After a nice peaceful and pensive evening out with La Carly, La Mati, and La 'Rina, I thought I would do some reflecting of my own in the form of a blog post. Today marks my 31st day, the fifth week, that I have been here in Milan and I have learned so much about Italy, myself, and life. I think I've expounded enough on the Italian people so I'll jump into life reflection. Fasten your safety belts, I don't really know where I am going with this, but hell, that's life.
Venice started this whole mess, with its winding canals and unpredictable, unfamiliar streets. Making navigable grids in a city, creating familiarity, creating predictable routine, it's all boring and untrue to the nature of life. Stability, constancy, all nice but all untrustworthy. The fabric of everyday living is constant change, the weather fluctuates, your mood changes, you may not have hot water for a shower, you never know who you will bump into, the tasks at work keep changing as the world turns. I've realized that I have to become comfortable with the concept of constant change as the only stable element of life. And that's hard. Somehow, Venice taps into that ephemeral quality: slowly sinking, subject to the tides, floating fragily on the surface, winding, loss-inducing.
Last night for instance, the gang planned to meet at 10.45 which morphed into 11.10 and finally consummated at 11.30. We hadn't wanted to go back to Tijuana, our local watering hole it seems, but we ended up there anyways because it was close and good. In Italy, you're always late, it's the norm. But how late will you be? How long will you wait? Schedules may be nice, but rigid time tables are for losers. Sure you should seek to accomplish things and meet people, but structured minutes don't help anyone and relying on such an abstract concept of time serves no purpose. You're relying on something you lose all the time, that you can't hold, that you will never truly know save for the rising and setting of the sun.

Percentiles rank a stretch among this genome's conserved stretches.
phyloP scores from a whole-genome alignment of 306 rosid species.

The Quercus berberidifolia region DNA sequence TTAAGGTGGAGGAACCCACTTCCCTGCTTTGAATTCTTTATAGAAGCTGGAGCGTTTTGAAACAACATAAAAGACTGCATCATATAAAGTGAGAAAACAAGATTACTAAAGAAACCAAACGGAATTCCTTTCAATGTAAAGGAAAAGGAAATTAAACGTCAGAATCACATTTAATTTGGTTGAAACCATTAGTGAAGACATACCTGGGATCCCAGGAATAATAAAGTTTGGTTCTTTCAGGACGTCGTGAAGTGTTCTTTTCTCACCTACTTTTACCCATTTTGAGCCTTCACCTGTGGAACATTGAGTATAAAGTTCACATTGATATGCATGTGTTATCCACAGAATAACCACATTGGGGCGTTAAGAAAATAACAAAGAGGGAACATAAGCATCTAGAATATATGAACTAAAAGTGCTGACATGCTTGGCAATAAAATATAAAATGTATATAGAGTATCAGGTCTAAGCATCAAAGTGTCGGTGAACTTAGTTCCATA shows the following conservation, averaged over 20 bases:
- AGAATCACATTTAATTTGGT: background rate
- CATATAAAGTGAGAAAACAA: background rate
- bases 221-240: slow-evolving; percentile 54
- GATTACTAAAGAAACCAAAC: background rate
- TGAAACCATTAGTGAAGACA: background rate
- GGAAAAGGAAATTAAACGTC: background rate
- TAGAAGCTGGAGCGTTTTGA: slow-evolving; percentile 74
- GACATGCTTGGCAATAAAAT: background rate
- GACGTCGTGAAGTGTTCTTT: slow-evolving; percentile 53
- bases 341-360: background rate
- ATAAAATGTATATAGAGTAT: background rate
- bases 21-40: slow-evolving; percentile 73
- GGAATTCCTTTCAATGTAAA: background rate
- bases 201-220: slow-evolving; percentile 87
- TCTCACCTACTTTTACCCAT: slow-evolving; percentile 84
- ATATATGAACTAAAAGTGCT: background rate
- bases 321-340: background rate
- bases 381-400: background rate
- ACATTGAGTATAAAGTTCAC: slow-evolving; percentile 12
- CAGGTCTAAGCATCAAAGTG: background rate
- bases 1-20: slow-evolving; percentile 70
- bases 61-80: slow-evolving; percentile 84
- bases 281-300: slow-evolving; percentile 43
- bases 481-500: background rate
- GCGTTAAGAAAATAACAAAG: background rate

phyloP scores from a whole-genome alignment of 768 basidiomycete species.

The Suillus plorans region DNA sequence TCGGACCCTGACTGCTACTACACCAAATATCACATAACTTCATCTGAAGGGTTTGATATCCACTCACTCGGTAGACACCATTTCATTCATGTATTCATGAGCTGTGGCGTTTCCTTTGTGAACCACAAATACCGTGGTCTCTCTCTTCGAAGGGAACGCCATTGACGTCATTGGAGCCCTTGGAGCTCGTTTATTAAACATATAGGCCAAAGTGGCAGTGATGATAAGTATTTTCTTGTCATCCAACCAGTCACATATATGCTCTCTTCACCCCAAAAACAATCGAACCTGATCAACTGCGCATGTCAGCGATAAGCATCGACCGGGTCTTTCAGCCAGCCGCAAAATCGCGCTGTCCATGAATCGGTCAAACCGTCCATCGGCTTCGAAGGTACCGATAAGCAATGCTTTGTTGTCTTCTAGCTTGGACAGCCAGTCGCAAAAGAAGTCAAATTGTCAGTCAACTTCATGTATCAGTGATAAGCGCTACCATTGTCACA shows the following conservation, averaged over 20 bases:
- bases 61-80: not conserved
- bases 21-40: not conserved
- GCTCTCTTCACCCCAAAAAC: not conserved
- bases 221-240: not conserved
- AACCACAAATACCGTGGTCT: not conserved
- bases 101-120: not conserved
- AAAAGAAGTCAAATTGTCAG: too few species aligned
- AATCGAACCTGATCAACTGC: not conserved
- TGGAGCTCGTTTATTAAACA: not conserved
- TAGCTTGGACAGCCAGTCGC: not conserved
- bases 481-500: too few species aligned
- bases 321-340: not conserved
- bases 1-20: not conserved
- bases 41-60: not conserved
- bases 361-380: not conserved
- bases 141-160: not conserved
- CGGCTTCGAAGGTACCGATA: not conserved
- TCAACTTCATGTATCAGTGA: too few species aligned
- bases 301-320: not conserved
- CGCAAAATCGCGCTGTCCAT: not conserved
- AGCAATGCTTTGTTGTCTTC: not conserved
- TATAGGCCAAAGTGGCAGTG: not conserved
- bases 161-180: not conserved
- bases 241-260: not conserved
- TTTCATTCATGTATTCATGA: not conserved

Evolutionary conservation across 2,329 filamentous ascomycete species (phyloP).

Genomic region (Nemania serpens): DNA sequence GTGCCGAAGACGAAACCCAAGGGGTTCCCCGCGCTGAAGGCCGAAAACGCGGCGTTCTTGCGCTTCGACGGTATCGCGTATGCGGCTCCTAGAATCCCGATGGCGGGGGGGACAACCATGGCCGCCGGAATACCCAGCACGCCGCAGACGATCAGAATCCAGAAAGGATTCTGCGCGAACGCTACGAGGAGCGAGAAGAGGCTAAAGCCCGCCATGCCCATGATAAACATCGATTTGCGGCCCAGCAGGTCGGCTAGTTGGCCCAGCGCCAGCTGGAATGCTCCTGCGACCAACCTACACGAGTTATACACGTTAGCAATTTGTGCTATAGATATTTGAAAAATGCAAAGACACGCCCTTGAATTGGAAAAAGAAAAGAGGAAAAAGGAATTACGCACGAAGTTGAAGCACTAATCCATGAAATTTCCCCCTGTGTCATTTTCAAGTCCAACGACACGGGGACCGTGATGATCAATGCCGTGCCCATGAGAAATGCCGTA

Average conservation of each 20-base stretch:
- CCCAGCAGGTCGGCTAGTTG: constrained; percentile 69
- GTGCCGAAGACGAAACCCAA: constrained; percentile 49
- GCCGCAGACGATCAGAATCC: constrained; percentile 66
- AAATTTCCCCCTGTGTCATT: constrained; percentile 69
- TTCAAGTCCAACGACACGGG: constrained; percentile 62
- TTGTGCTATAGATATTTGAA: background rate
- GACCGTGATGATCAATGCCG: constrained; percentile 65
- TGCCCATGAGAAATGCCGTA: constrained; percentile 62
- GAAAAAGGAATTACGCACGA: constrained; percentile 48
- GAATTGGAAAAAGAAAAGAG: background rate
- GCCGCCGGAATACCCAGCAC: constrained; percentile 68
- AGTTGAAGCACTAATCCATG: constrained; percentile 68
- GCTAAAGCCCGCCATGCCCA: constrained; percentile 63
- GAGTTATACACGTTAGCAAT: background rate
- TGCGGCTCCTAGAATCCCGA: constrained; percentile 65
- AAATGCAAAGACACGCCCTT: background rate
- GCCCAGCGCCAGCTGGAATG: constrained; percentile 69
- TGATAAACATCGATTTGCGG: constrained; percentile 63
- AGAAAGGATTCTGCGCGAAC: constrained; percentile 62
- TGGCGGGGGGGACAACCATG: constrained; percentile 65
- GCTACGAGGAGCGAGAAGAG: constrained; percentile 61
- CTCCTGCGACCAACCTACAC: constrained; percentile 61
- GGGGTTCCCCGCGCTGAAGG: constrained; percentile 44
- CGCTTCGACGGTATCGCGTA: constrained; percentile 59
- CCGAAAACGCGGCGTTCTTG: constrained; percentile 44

About a year ago, when I was learning Italian, I struggled because I wanted to form sentences before I spoke. Thus, the going was slow, gramatically fastidious, a mouthful and a brainful. You can't predict conversation, can't understand ABSOLUTELY everything. As the pace quickened in the classroom, I learned to deal. Coming to Italy, I was immediately bombarded by language, conversation, accents and all things never taught in the classroom. I was learning at every moment of the day, hearing new conversations, attempting to express myself. You simply have to give up trying to translate your thoughts into Italian, things don't translate. As I discussed with Marina, things like 'dai!' for come on (literally give!) doesn't make sense in English and 'prego' used for letting someone pass, you're welcome and please just exists as is. Later when I nice breeze picked up, Carly proclaimed 'che brezza' to which Mati and'Rina started laughing because the word was awfully literary and was not the equivalent to breeze but to a powerful emotion that takes over your sentiments and being.
It has been a wild journey so far (che brezza, indeed), I've been bombarded with a tough job situation at first, constant linguistic obstacles, and lives continuing without me a home. To me, it's important to maintain ties to my family and friends, but what I have come to realize is that the abstract ties remain intact but the family and friends are everchanging. It is only in the abstract fabric of life that you can trust: your emotions, your sense of self, your independence, your ties. Just coming to that realization, I am so grateful for this trip. No souvenirs or clothing will solidify the experience for the rest of my life. Only my photos might inspire memories to float to the surface. In the end, I am the photoalbum of my journey of the last 4 weeks and the last 20 years... an evolving project, always in the works.